the Federal Transit Administration,
which cited flaws in the computer
model used by the TTA.
“They questioned some of the
mathematical formulas that got us
to the ridership numbers,” said Brad
Schulz, a TTA spokesman.
“It wasn’t anyone cooking the
books. We just found errors in the
The earlier projections had sug-
BY BRIAN MACPHERSON
WINSTON-SALEM He tended to defer to
more talented teammates on the offensive end, but
he scored when his team needed it most.
He found himself burned once or twice, but he
For Jawad Williams, the adjustment to his new
role on the San Antonio Spurs hasn’t been much
of an adjustment at all.
“It’s not really different,” he said. “My job is to
make open shots and do the little things because
there are guys on this team who are already estab
lished. I’m just trying to fit in.”
Williams, who started games in all four of his years
at North Carolina, scored nine points in 32 minutes
SEE WILLIAMS, PAGE 4
With nine seconds left Thursday, ex-Tar Heel Jawad
Williams scores a basket in the San Antonio Spurs'
exhibition match against the Washington Wizards.
IF YOU GO
Time: Doors open at 5:30 p.m.,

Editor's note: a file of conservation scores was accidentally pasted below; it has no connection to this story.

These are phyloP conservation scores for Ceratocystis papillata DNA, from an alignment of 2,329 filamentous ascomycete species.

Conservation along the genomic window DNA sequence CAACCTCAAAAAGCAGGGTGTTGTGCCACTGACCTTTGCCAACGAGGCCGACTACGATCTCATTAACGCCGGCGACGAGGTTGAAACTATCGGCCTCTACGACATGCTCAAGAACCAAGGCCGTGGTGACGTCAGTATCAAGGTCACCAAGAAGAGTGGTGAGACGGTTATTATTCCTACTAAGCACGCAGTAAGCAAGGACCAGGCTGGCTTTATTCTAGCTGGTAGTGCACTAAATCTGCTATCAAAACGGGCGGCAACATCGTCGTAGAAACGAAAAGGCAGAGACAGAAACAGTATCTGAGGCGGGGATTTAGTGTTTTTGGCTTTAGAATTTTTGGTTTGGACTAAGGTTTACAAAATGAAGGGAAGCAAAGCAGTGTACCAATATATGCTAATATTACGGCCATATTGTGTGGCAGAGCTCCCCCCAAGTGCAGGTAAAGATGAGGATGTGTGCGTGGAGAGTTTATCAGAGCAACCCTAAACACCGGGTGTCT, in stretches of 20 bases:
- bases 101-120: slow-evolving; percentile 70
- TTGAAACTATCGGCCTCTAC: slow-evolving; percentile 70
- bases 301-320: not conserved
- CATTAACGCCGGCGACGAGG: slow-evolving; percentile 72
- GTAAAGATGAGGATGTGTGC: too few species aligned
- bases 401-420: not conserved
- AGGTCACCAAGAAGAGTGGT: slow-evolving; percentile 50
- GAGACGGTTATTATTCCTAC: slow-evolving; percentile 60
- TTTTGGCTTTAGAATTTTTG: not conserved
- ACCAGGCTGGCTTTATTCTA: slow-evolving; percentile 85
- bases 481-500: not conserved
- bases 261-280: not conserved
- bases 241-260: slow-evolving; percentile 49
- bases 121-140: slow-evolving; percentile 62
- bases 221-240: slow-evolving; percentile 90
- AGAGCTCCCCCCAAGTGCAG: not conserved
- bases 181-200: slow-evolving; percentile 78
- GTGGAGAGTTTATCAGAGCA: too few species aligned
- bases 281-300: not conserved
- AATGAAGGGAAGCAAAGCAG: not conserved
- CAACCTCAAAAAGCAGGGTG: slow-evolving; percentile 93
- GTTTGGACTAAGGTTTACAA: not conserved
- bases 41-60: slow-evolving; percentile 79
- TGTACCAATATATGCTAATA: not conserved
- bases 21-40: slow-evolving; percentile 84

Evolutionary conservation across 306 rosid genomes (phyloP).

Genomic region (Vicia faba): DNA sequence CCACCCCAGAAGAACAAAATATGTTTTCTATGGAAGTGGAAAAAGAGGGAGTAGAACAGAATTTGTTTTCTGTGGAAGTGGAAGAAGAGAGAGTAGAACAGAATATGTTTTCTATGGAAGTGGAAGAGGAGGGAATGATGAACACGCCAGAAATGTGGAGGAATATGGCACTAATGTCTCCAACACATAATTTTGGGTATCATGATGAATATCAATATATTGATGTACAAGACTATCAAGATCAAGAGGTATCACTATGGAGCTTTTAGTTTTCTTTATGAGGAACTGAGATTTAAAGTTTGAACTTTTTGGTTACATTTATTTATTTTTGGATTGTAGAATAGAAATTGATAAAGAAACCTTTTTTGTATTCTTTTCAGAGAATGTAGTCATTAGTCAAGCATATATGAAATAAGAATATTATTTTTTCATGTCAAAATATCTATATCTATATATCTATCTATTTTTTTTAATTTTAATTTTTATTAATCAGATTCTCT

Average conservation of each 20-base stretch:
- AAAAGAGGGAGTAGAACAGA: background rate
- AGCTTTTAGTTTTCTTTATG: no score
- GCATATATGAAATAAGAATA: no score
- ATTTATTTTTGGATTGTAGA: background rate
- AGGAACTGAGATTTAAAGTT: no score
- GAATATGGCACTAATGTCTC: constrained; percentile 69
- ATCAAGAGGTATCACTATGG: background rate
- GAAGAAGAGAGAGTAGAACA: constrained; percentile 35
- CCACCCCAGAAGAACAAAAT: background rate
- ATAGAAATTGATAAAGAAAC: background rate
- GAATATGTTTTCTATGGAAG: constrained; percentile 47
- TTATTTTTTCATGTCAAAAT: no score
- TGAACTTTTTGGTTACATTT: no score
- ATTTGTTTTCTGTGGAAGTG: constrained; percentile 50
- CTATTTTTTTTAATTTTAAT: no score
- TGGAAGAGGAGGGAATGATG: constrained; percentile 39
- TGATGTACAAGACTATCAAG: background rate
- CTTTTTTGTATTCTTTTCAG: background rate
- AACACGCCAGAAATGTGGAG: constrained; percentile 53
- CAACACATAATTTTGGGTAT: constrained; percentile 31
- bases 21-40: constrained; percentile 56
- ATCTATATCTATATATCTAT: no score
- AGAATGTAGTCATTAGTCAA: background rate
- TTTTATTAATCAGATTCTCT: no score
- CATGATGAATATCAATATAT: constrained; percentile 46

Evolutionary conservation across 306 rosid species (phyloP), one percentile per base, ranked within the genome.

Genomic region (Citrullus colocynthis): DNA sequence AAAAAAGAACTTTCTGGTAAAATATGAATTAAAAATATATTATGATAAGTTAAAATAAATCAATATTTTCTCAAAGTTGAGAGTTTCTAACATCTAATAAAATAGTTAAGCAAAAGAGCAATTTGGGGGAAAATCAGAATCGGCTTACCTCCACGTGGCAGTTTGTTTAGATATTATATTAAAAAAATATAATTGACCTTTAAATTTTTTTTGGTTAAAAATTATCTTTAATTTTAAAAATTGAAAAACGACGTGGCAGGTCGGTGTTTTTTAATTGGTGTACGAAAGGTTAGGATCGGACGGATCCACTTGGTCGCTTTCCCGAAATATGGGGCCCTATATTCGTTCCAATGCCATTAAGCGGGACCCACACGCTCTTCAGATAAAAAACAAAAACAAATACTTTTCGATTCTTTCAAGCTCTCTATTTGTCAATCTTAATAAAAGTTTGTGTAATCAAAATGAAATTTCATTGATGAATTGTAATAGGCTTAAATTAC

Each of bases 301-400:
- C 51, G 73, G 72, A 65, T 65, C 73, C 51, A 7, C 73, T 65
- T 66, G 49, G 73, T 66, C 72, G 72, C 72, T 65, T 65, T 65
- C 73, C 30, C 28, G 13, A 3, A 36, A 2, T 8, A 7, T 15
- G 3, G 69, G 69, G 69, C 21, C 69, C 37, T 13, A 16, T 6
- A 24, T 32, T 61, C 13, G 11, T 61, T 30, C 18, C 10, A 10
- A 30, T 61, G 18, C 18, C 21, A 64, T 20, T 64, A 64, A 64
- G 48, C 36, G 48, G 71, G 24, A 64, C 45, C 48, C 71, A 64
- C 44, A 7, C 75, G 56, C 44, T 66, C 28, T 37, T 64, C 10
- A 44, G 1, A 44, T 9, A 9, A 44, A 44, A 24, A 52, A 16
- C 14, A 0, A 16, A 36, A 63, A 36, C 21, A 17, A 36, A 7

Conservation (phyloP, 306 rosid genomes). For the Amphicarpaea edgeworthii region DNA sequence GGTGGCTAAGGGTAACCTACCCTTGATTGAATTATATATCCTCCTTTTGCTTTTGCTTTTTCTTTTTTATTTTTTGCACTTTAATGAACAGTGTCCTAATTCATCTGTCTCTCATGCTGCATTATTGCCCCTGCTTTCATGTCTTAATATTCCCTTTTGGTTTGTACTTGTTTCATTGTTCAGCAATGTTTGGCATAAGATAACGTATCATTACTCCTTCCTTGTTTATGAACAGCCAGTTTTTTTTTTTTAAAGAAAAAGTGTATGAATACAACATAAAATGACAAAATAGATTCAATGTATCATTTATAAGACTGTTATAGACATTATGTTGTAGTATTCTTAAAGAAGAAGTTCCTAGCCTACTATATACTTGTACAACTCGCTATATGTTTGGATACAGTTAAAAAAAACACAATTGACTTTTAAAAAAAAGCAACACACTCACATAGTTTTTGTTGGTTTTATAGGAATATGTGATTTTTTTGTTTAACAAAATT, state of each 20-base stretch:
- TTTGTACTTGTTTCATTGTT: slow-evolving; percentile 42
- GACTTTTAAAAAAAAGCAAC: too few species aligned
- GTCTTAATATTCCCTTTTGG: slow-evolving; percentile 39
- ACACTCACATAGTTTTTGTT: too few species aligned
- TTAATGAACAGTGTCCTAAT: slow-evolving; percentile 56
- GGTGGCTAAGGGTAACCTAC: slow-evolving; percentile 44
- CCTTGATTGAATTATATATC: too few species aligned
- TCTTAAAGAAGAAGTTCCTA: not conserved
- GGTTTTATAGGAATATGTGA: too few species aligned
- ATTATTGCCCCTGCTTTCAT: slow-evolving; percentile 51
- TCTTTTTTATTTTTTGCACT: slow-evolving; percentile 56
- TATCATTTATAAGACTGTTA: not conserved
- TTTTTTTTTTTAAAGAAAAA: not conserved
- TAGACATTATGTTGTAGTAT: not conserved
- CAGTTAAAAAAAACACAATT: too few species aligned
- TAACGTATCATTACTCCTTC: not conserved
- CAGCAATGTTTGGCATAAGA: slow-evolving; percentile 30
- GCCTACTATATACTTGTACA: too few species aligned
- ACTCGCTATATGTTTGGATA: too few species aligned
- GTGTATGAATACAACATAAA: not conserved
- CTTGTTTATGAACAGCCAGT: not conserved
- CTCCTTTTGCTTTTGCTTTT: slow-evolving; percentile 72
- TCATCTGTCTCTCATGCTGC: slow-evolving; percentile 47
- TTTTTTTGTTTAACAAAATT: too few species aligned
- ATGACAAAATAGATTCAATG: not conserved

volleyball match starts at 6:30 p.m.
Location: Smith Center
from the men’s basketball team
designed to pump up fans for the
“You get to see the guys in a way
you don’t normally get to see them,”
said Kris McGrath, who as UNC’s
assistant marketing director is in
charge of Late Night preparations.
“When they’re in the game it’s
City I page 11
DON'T PASS GO
County schools students
launch Orange County-opoly,
a localized version of the
Mattel favorite. Spaces are
available for area businesses.
FRIDAY, OCTOBER 14, 2005
gested initial ridership of about
10,000 per day when the rail system
opens, but the new model estimates
only 7,100 on opening day.
“I think the model is conserva
tive,” said John Claflin, TTA’s gen
“I understand Congress wants to
make sure these projects meet the
worst case they can come up with,
and this is it.”
Claflin said the computer projec
tions were too optimistic in their
SEE RAIL, PAGE 4
provided a steady defensive pres
ence both in the lane and on the
On top of all that, Thursday’s
game took place in the famil
iar confines of Wake Forest’s
Lawrence Joel Coliseum.
all business. This is a chance to
see their personalities.”
If Noel in drag isn’t a good
enough reason, changes to the tra
ditional Late Night agenda should
encourage fans to attend without
expecting a repeat of past years.
“We came up with song and
skit ideas, and the dance team
taught the players some danc
es,” said junior Leslie Espy, vice
chairwoman of Tar Heel Sports
Marketing. “People should defi
nitely look to have a good time.”
For the many who still are rev-
SEE LATE NIGHT, PAGE 4